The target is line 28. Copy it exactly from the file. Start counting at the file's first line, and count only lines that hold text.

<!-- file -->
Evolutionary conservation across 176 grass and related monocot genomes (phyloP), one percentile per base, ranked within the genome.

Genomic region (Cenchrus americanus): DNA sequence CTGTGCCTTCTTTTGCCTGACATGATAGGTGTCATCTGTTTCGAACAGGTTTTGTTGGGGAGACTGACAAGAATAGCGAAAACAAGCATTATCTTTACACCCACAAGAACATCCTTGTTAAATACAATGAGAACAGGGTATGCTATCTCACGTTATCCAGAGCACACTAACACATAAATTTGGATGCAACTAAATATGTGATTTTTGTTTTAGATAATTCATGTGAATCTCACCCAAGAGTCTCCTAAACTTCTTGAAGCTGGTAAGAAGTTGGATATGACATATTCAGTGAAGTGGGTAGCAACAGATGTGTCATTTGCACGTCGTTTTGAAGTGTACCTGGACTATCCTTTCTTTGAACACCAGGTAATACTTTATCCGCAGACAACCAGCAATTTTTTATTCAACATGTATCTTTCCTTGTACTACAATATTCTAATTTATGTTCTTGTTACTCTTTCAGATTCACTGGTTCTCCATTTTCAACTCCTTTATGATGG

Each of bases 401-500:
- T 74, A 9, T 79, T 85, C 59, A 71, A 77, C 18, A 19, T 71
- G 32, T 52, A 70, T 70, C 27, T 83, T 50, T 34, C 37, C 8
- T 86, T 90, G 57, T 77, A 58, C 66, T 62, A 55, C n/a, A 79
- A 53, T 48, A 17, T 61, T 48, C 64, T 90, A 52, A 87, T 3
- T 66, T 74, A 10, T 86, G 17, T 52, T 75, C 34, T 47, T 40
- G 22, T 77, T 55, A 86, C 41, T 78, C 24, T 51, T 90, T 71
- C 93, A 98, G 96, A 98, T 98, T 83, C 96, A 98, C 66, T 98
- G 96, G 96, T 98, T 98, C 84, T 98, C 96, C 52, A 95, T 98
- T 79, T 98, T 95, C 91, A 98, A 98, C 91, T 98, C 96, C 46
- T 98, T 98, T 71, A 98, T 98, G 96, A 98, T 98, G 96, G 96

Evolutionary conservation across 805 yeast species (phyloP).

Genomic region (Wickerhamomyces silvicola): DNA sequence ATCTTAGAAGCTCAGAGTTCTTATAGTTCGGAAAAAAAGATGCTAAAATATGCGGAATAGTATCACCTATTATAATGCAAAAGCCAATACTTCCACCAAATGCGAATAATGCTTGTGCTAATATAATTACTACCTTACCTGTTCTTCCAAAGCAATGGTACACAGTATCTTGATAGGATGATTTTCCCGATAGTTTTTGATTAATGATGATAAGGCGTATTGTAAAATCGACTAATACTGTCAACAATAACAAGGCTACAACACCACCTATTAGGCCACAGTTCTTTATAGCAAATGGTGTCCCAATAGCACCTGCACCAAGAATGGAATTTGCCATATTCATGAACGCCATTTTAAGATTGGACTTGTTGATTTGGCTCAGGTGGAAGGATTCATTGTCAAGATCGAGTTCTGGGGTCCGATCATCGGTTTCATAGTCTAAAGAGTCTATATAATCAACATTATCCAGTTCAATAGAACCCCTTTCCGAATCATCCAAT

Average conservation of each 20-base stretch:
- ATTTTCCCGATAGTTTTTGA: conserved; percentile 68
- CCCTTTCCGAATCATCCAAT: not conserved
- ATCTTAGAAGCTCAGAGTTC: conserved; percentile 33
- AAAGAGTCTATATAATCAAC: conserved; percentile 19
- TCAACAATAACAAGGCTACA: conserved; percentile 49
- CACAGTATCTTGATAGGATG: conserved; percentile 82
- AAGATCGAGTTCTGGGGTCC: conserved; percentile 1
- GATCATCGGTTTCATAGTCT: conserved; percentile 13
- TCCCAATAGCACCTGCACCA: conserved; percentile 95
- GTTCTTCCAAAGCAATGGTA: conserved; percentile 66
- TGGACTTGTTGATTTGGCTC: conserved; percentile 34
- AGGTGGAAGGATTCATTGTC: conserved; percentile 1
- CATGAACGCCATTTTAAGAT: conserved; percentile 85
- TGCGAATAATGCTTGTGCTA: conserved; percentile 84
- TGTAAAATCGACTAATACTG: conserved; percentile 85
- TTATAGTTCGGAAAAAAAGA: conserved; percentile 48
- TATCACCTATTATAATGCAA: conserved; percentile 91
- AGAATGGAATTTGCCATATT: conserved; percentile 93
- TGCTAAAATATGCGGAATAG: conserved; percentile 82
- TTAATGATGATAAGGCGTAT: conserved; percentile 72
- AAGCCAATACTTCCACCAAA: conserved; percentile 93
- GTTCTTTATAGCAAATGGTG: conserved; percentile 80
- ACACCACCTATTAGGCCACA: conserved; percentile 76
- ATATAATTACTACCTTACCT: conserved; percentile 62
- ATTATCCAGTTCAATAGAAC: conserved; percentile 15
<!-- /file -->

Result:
- AGGTGGAAGGATTCATTGTC: conserved; percentile 1